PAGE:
StoryImage( ‘/Images/Story//Auto-img-11901509239757.jpg’, ‘Photos by Brian Livingston’, ‘2007 Formula One race at the Indianapolis Motor Speedway, Indianapolis, Ind.‘);
Formula One (F1) is well into the 2007 season. The U.S. Grand Prix race will not be returning to Indianapolis in 2008 because F1 boss Bernie Ecclestone raised the buy-in from $15 million to $30 million.
Many pundits have questioned whether the sport of open-wheel racing will survive or change in the U.S. without a U.S. race and without seven-time world champion Michael Schumacher.
Schumacher was a dominant force in F1 with his entry to the Jordan team in 1991. Before the 1991 season had ended, he joined the Benetton Ford team. Schumacher was with the Bennetton team until 1995, before moving to Ferrari. His world championships were in 1994-1995 and 2000-2004. During his career, Schumacher posted 91 wins and 154 podiums. To gain a spot on the podium, a driver must finish in the top three positions.
So the question is, can F1 find a replacement, or will the 2007 season become just another boring year in motor sports?
With a series of races beyond the U.S. Grand Prix ending with the Hungarian Grand Prix Aug. 5, the answer is yes, there is life after Michael Schumacher. F1 does have an exciting future with drivers such as Lewis Hamilton, two-time world champion Fernando Alonso, Felipe Massa and Kimi Raikkonen.
With only three races left in the 2007 season, only four drivers still have a chance to be world champion. The drivers for McLaren MercedesHamilton (97 points) and Alonso (95 points)are only 2 points apart, while Raikkonen and Massa of Ferrari are in third and fourth place with 84 and 77 points, respectively.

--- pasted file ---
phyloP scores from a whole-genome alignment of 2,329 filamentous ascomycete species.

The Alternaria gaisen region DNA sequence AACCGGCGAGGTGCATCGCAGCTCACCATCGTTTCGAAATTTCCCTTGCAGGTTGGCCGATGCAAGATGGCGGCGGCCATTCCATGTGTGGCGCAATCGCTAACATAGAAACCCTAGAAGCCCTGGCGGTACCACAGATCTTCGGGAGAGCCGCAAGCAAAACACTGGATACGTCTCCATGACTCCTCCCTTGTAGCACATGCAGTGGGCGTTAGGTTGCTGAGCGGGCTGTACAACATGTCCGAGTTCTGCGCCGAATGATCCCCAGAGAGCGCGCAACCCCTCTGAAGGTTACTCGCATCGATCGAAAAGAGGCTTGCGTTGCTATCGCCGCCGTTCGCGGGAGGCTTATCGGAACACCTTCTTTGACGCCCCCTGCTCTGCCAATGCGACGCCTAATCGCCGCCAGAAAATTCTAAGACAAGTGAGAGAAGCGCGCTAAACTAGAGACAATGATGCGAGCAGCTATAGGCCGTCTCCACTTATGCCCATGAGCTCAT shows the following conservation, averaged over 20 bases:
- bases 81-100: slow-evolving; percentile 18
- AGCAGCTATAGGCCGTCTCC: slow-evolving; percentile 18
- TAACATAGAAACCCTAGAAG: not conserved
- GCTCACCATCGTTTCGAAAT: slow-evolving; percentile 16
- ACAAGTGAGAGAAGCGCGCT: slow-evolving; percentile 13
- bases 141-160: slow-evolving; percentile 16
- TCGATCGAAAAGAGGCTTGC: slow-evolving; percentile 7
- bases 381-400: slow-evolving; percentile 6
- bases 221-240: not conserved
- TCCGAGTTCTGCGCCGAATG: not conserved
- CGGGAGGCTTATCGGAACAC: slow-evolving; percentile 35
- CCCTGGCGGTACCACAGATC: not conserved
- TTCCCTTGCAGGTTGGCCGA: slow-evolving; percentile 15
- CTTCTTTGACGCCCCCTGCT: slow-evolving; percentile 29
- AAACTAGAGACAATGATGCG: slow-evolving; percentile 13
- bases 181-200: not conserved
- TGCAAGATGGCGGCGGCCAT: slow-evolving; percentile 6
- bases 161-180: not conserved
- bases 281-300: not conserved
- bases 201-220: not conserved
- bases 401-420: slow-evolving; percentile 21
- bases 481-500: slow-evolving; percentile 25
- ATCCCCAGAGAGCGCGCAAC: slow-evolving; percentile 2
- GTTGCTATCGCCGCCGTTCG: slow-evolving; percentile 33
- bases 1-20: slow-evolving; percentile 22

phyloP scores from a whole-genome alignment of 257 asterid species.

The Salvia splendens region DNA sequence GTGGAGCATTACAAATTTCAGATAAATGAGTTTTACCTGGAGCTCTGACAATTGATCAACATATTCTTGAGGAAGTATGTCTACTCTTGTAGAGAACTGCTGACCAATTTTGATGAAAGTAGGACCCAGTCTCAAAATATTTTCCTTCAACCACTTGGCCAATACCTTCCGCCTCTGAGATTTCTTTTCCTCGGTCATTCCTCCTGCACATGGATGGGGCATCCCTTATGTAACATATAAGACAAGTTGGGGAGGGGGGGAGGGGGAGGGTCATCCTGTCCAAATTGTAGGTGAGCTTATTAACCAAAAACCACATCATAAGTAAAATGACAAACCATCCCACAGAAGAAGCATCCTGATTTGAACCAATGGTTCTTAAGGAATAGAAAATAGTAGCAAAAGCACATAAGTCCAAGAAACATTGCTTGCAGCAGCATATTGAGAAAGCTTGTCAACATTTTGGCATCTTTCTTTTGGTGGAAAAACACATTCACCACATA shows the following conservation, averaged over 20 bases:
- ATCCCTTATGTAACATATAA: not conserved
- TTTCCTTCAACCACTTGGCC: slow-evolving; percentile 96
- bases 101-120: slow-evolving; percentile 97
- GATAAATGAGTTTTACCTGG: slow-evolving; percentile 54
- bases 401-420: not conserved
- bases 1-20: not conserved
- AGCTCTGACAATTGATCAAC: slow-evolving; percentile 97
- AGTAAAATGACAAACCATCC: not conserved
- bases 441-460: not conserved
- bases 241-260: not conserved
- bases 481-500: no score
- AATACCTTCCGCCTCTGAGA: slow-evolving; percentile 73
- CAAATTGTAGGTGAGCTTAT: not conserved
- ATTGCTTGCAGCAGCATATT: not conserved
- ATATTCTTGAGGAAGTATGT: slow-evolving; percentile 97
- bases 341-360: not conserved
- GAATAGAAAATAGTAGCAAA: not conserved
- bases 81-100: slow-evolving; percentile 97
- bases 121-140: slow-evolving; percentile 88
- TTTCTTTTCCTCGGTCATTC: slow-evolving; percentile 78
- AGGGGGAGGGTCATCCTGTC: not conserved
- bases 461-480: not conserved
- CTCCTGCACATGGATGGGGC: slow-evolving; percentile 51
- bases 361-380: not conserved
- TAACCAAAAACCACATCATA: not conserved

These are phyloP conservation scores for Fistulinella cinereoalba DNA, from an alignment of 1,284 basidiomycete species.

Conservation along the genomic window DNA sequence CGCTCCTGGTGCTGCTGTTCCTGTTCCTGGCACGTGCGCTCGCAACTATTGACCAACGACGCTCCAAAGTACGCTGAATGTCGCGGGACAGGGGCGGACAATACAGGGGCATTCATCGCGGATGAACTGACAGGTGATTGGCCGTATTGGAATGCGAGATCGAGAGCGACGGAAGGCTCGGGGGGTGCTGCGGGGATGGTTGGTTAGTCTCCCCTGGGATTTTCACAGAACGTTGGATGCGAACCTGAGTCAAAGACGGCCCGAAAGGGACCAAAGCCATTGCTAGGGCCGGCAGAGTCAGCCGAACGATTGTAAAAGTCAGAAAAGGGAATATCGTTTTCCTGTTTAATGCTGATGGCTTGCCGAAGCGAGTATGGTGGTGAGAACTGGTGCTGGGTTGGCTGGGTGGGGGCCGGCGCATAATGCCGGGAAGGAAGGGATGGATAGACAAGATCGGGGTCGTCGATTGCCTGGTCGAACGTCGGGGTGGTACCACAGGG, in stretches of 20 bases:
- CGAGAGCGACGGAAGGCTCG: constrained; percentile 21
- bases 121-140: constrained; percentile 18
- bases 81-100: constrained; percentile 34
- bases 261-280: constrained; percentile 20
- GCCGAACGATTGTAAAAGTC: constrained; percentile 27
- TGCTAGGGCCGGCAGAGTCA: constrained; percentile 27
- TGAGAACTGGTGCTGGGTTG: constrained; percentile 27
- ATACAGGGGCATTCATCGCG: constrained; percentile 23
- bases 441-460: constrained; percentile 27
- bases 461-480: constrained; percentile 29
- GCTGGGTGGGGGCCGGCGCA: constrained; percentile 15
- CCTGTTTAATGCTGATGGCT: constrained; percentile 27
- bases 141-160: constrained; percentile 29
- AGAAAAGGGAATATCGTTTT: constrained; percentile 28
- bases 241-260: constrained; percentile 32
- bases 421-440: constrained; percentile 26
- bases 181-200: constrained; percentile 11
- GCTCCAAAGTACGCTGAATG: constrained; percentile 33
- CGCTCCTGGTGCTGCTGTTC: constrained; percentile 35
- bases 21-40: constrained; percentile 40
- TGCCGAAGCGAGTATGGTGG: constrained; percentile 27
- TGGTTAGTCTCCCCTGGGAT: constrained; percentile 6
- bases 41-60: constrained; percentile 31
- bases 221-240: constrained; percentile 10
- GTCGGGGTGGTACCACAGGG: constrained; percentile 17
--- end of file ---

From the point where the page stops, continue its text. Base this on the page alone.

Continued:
The season is still up for grabs.
A driver receives 10 points for a win. The second- and third-place finishers receive 8 points and 6 points, respectively.
While talking about points in F1, the teamsof which there are 11receive points for their finishing positions. Each point is valuable because of the reimbursements the teams receive to help offset their travel expenses. The point system is the same for the teams as it is for the drivers championshipsfirst place 10 points, second 8 points, third 6 points, fourth 5 points, fifth 4 points, sixth 3 points, seventh 2 points and eighth 1 point.
So, with only three races left on the 2007 calendar, only two teamsFerrari with 161 points and BMW with 90 pointsare in the running for the Constructors championship. The 2005 and 2006 Constructors champion Renault with 39 points and Williams-Toyota with 28, are well off the pace, and will have to wait until next year.
Brian Livingston is a Rockford resident with an interest in Formula One racing.
from the Sept. 19 – 25, 2007, issue